N440K mutant could reinfect recovered Covid-19 persons: DAK
Srinagar, Apr 24 (KB): With the detection of N440K mutant in Kashmir, Doctors Association Kashmir (DAK) on Saturday said people who have recovered from Covid-19 could be reinfected with the mutated strain of the novel coronavirus.
“Those who have got Covid-19 infection could get sick again with the new variant,” said DAK President and influenza expert Dr Nisar ul Hassan in a Statement issued to Kashmir Bulletin (KB).
“The N440K mutant that is dominant in some of the Indian states has found its way into the valley,” he said.
Quoting a research conducted by the Kurnool Medical College in Andhra Pradesh, Dr Nisar said N440K variant can escape the immune response and can cause reinfection.
“The conclusion was based on the study of the two reported cases of reinfection – found in Noida and Kurnool – which showed the presence of the variant in them,” he said.
“This resistance of the N440K mutant to the neutralizing antibodies could have implications on the effectiveness of the currently available vaccines which needs to be seen,” he added.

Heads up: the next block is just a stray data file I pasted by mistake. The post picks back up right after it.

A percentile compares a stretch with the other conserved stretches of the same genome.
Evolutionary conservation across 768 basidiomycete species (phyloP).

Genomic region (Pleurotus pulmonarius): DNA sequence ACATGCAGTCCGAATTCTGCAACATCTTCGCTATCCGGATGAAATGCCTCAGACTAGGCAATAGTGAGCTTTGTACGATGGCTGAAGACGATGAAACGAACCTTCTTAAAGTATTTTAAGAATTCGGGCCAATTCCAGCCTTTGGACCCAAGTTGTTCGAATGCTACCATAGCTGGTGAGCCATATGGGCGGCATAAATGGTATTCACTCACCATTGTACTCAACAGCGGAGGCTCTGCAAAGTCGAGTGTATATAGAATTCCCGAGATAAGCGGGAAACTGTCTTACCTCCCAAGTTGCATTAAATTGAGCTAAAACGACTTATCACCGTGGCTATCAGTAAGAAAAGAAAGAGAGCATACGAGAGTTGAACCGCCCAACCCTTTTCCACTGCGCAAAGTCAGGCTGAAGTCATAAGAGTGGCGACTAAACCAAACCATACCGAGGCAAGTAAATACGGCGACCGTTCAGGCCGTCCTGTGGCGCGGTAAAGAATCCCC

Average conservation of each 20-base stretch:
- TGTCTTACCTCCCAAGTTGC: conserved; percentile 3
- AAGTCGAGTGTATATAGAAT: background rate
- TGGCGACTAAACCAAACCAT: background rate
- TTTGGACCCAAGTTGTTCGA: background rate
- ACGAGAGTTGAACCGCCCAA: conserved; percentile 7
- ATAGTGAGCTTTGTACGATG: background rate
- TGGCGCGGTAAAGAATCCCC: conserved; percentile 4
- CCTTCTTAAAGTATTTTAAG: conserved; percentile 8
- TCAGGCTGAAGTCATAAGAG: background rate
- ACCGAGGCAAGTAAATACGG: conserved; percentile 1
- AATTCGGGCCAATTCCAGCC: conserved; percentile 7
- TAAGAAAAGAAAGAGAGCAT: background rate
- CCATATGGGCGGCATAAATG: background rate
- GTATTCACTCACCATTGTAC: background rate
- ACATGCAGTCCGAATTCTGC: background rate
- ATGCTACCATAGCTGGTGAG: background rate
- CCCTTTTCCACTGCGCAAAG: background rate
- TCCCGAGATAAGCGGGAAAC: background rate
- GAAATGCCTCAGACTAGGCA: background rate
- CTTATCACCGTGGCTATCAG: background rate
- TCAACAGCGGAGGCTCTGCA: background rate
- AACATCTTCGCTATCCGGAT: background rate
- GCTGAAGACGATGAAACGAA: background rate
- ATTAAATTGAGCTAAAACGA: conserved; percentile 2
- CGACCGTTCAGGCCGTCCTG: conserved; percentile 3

DAK President said the variant has been found at a time when Covid is raging again in the valley.
“More genetic testing will only tell whether N440K is the driving force behind the resurgence of cases,” he said.
“In Kashmir, genome sequencing has been done on 381 samples, when the Union government’s recommendation is to sequence minimum 5 percent of all Covid positive cases – that means around 8,000 samples from the current tally of over 1.57 lakh cases,” Dr Hassan said.
He said a total of 19 genetic variants of Covid-19 have been found in India that have evolved to evade neutralizing antibodies.
Out of the 19 immune escape variants in India, N440K variant, which appears to have evolved during the recent months induces reinfection.
“The variant is spreading a lot more in southern states of India,” said Dr Nisar.
The mutant of concern has been found in Maharashtra, Kerala and Telangana,” he said adding “in Andhra Pradesh the strain was found in 33 percent of sequenced samples.” (Kashmir Bulletin)